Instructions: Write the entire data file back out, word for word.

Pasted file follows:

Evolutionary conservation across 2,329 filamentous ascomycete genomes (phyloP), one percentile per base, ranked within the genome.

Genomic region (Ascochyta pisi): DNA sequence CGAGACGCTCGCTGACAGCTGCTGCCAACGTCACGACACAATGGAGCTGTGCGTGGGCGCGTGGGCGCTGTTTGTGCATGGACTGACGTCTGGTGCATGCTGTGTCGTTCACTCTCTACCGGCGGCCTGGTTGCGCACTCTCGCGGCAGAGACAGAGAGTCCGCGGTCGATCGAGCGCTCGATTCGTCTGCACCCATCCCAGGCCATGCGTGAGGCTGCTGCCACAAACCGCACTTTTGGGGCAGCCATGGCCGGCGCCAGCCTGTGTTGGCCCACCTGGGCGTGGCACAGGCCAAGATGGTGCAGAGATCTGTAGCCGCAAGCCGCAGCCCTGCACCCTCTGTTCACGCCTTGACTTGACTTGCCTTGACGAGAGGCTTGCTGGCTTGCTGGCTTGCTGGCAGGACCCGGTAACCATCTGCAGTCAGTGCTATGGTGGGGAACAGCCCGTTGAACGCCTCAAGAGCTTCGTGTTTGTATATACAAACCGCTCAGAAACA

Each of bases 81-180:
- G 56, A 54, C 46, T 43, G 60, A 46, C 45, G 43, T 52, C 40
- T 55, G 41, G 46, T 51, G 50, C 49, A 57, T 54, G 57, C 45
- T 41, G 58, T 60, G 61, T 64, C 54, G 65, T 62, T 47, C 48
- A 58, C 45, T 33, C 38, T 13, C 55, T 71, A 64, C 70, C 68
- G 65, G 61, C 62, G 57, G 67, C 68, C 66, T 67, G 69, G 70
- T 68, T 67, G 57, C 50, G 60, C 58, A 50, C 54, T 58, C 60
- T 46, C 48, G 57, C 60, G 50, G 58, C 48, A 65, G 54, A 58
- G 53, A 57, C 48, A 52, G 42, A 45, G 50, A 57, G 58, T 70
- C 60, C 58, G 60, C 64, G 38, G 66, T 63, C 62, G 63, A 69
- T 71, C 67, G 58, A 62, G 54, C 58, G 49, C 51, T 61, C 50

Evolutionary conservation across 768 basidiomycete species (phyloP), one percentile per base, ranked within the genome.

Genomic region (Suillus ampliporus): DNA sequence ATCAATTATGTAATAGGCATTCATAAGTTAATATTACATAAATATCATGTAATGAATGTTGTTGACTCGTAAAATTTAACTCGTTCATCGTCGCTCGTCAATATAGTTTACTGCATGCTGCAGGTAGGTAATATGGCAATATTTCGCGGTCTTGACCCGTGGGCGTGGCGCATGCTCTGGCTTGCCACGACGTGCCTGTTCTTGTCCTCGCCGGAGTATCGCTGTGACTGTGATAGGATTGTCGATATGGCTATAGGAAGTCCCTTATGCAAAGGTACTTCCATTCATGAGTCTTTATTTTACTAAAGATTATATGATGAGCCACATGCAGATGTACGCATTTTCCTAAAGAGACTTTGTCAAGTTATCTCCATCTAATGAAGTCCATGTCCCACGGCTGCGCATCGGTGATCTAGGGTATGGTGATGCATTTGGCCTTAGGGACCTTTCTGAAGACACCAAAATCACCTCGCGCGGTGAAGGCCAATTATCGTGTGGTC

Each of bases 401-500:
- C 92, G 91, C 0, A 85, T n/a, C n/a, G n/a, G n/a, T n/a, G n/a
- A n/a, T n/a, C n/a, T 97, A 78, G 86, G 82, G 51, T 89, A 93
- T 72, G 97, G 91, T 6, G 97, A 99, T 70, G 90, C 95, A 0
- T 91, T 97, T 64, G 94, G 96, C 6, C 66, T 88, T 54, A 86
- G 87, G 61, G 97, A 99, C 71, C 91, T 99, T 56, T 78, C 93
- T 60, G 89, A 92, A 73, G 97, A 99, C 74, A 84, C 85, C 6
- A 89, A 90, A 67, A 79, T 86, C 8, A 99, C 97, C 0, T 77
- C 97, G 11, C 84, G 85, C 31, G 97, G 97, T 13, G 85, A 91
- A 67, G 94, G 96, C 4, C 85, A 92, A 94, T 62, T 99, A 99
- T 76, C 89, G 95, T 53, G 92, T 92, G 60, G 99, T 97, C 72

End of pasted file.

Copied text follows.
Evolutionary conservation across 2,329 filamentous ascomycete genomes (phyloP), one percentile per base, ranked within the genome.

Genomic region (Ascochyta pisi): DNA sequence CGAGACGCTCGCTGACAGCTGCTGCCAACGTCACGACACAATGGAGCTGTGCGTGGGCGCGTGGGCGCTGTTTGTGCATGGACTGACGTCTGGTGCATGCTGTGTCGTTCACTCTCTACCGGCGGCCTGGTTGCGCACTCTCGCGGCAGAGACAGAGAGTCCGCGGTCGATCGAGCGCTCGATTCGTCTGCACCCATCCCAGGCCATGCGTGAGGCTGCTGCCACAAACCGCACTTTTGGGGCAGCCATGGCCGGCGCCAGCCTGTGTTGGCCCACCTGGGCGTGGCACAGGCCAAGATGGTGCAGAGATCTGTAGCCGCAAGCCGCAGCCCTGCACCCTCTGTTCACGCCTTGACTTGACTTGCCTTGACGAGAGGCTTGCTGGCTTGCTGGCTTGCTGGCAGGACCCGGTAACCATCTGCAGTCAGTGCTATGGTGGGGAACAGCCCGTTGAACGCCTCAAGAGCTTCGTGTTTGTATATACAAACCGCTCAGAAACA

Each of bases 81-180:
- G 56, A 54, C 46, T 43, G 60, A 46, C 45, G 43, T 52, C 40
- T 55, G 41, G 46, T 51, G 50, C 49, A 57, T 54, G 57, C 45
- T 41, G 58, T 60, G 61, T 64, C 54, G 65, T 62, T 47, C 48
- A 58, C 45, T 33, C 38, T 13, C 55, T 71, A 64, C 70, C 68
- G 65, G 61, C 62, G 57, G 67, C 68, C 66, T 67, G 69, G 70
- T 68, T 67, G 57, C 50, G 60, C 58, A 50, C 54, T 58, C 60
- T 46, C 48, G 57, C 60, G 50, G 58, C 48, A 65, G 54, A 58
- G 53, A 57, C 48, A 52, G 42, A 45, G 50, A 57, G 58, T 70
- C 60, C 58, G 60, C 64, G 38, G 66, T 63, C 62, G 63, A 69
- T 71, C 67, G 58, A 62, G 54, C 58, G 49, C 51, T 61, C 50

Evolutionary conservation across 768 basidiomycete species (phyloP), one percentile per base, ranked within the genome.

Genomic region (Suillus ampliporus): DNA sequence ATCAATTATGTAATAGGCATTCATAAGTTAATATTACATAAATATCATGTAATGAATGTTGTTGACTCGTAAAATTTAACTCGTTCATCGTCGCTCGTCAATATAGTTTACTGCATGCTGCAGGTAGGTAATATGGCAATATTTCGCGGTCTTGACCCGTGGGCGTGGCGCATGCTCTGGCTTGCCACGACGTGCCTGTTCTTGTCCTCGCCGGAGTATCGCTGTGACTGTGATAGGATTGTCGATATGGCTATAGGAAGTCCCTTATGCAAAGGTACTTCCATTCATGAGTCTTTATTTTACTAAAGATTATATGATGAGCCACATGCAGATGTACGCATTTTCCTAAAGAGACTTTGTCAAGTTATCTCCATCTAATGAAGTCCATGTCCCACGGCTGCGCATCGGTGATCTAGGGTATGGTGATGCATTTGGCCTTAGGGACCTTTCTGAAGACACCAAAATCACCTCGCGCGGTGAAGGCCAATTATCGTGTGGTC

Each of bases 401-500:
- C 92, G 91, C 0, A 85, T n/a, C n/a, G n/a, G n/a, T n/a, G n/a
- A n/a, T n/a, C n/a, T 97, A 78, G 86, G 82, G 51, T 89, A 93
- T 72, G 97, G 91, T 6, G 97, A 99, T 70, G 90, C 95, A 0
- T 91, T 97, T 64, G 94, G 96, C 6, C 66, T 88, T 54, A 86
- G 87, G 61, G 97, A 99, C 71, C 91, T 99, T 56, T 78, C 93
- T 60, G 89, A 92, A 73, G 97, A 99, C 74, A 84, C 85, C 6
- A 89, A 90, A 67, A 79, T 86, C 8, A 99, C 97, C 0, T 77
- C 97, G 11, C 84, G 85, C 31, G 97, G 97, T 13, G 85, A 91
- A 67, G 94, G 96, C 4, C 85, A 92, A 94, T 62, T 99, A 99
- T 76, C 89, G 95, T 53, G 92, T 92, G 60, G 99, T 97, C 72